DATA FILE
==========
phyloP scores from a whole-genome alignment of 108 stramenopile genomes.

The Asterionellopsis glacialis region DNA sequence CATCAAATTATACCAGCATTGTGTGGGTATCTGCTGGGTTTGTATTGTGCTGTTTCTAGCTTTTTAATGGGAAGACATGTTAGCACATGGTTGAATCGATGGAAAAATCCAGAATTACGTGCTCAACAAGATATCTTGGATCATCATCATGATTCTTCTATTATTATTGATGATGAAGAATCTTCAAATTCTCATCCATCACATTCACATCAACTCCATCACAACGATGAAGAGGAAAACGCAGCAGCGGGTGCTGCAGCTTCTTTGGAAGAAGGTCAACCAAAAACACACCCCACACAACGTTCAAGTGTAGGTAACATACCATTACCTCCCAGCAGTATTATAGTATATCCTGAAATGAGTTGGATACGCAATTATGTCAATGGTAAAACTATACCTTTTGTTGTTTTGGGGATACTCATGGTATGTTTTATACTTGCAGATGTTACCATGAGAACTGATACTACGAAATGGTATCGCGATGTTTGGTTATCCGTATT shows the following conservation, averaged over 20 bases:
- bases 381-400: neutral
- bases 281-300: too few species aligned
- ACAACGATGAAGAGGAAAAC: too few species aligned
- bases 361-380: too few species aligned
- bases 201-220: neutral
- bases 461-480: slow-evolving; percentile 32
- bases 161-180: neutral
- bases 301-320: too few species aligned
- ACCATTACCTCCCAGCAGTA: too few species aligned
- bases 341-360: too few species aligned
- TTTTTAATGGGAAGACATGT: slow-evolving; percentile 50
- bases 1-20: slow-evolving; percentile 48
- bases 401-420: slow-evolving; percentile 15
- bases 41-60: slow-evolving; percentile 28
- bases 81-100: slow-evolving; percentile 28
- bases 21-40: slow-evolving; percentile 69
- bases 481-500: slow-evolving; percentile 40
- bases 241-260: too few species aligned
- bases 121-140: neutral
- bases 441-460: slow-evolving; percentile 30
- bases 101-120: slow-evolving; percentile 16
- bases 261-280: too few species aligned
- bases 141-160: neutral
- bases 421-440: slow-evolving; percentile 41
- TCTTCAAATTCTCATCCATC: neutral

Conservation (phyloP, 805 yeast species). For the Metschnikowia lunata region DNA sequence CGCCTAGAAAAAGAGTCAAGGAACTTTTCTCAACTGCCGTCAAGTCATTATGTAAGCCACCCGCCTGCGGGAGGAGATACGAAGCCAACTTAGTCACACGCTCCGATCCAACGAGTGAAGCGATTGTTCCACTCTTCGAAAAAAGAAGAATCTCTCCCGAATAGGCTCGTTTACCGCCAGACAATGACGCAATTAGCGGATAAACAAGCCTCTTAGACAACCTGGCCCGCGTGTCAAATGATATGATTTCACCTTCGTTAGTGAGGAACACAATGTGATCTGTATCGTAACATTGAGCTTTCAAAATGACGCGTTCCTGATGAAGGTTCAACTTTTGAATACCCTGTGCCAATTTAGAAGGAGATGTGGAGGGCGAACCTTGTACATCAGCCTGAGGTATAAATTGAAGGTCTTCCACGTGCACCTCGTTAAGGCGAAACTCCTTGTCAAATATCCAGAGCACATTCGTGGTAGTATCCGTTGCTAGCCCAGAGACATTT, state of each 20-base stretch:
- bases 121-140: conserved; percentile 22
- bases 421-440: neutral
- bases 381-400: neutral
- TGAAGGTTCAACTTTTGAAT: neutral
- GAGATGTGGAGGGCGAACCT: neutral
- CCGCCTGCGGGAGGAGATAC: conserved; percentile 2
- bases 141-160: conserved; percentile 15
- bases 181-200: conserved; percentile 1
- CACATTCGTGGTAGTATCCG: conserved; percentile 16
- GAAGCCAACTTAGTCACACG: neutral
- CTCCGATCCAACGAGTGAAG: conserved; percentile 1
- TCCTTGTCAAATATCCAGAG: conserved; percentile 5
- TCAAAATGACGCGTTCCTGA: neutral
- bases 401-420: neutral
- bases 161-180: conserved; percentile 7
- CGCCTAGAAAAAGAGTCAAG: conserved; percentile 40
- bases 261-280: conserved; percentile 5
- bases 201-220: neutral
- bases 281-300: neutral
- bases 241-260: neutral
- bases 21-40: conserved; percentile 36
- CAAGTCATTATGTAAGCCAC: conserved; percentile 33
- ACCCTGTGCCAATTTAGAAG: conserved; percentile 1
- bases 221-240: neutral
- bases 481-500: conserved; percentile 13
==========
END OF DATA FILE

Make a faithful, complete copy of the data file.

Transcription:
phyloP scores from a whole-genome alignment of 108 stramenopile genomes.

The Asterionellopsis glacialis region DNA sequence CATCAAATTATACCAGCATTGTGTGGGTATCTGCTGGGTTTGTATTGTGCTGTTTCTAGCTTTTTAATGGGAAGACATGTTAGCACATGGTTGAATCGATGGAAAAATCCAGAATTACGTGCTCAACAAGATATCTTGGATCATCATCATGATTCTTCTATTATTATTGATGATGAAGAATCTTCAAATTCTCATCCATCACATTCACATCAACTCCATCACAACGATGAAGAGGAAAACGCAGCAGCGGGTGCTGCAGCTTCTTTGGAAGAAGGTCAACCAAAAACACACCCCACACAACGTTCAAGTGTAGGTAACATACCATTACCTCCCAGCAGTATTATAGTATATCCTGAAATGAGTTGGATACGCAATTATGTCAATGGTAAAACTATACCTTTTGTTGTTTTGGGGATACTCATGGTATGTTTTATACTTGCAGATGTTACCATGAGAACTGATACTACGAAATGGTATCGCGATGTTTGGTTATCCGTATT shows the following conservation, averaged over 20 bases:
- bases 381-400: neutral
- bases 281-300: too few species aligned
- ACAACGATGAAGAGGAAAAC: too few species aligned
- bases 361-380: too few species aligned
- bases 201-220: neutral
- bases 461-480: slow-evolving; percentile 32
- bases 161-180: neutral
- bases 301-320: too few species aligned
- ACCATTACCTCCCAGCAGTA: too few species aligned
- bases 341-360: too few species aligned
- TTTTTAATGGGAAGACATGT: slow-evolving; percentile 50
- bases 1-20: slow-evolving; percentile 48
- bases 401-420: slow-evolving; percentile 15
- bases 41-60: slow-evolving; percentile 28
- bases 81-100: slow-evolving; percentile 28
- bases 21-40: slow-evolving; percentile 69
- bases 481-500: slow-evolving; percentile 40
- bases 241-260: too few species aligned
- bases 121-140: neutral
- bases 441-460: slow-evolving; percentile 30
- bases 101-120: slow-evolving; percentile 16
- bases 261-280: too few species aligned
- bases 141-160: neutral
- bases 421-440: slow-evolving; percentile 41
- TCTTCAAATTCTCATCCATC: neutral

Conservation (phyloP, 805 yeast species). For the Metschnikowia lunata region DNA sequence CGCCTAGAAAAAGAGTCAAGGAACTTTTCTCAACTGCCGTCAAGTCATTATGTAAGCCACCCGCCTGCGGGAGGAGATACGAAGCCAACTTAGTCACACGCTCCGATCCAACGAGTGAAGCGATTGTTCCACTCTTCGAAAAAAGAAGAATCTCTCCCGAATAGGCTCGTTTACCGCCAGACAATGACGCAATTAGCGGATAAACAAGCCTCTTAGACAACCTGGCCCGCGTGTCAAATGATATGATTTCACCTTCGTTAGTGAGGAACACAATGTGATCTGTATCGTAACATTGAGCTTTCAAAATGACGCGTTCCTGATGAAGGTTCAACTTTTGAATACCCTGTGCCAATTTAGAAGGAGATGTGGAGGGCGAACCTTGTACATCAGCCTGAGGTATAAATTGAAGGTCTTCCACGTGCACCTCGTTAAGGCGAAACTCCTTGTCAAATATCCAGAGCACATTCGTGGTAGTATCCGTTGCTAGCCCAGAGACATTT, state of each 20-base stretch:
- bases 121-140: conserved; percentile 22
- bases 421-440: neutral
- bases 381-400: neutral
- TGAAGGTTCAACTTTTGAAT: neutral
- GAGATGTGGAGGGCGAACCT: neutral
- CCGCCTGCGGGAGGAGATAC: conserved; percentile 2
- bases 141-160: conserved; percentile 15
- bases 181-200: conserved; percentile 1
- CACATTCGTGGTAGTATCCG: conserved; percentile 16
- GAAGCCAACTTAGTCACACG: neutral
- CTCCGATCCAACGAGTGAAG: conserved; percentile 1
- TCCTTGTCAAATATCCAGAG: conserved; percentile 5
- TCAAAATGACGCGTTCCTGA: neutral
- bases 401-420: neutral
- bases 161-180: conserved; percentile 7
- CGCCTAGAAAAAGAGTCAAG: conserved; percentile 40
- bases 261-280: conserved; percentile 5
- bases 201-220: neutral
- bases 281-300: neutral
- bases 241-260: neutral
- bases 21-40: conserved; percentile 36
- CAAGTCATTATGTAAGCCAC: conserved; percentile 33
- ACCCTGTGCCAATTTAGAAG: conserved; percentile 1
- bases 221-240: neutral
- bases 481-500: conserved; percentile 13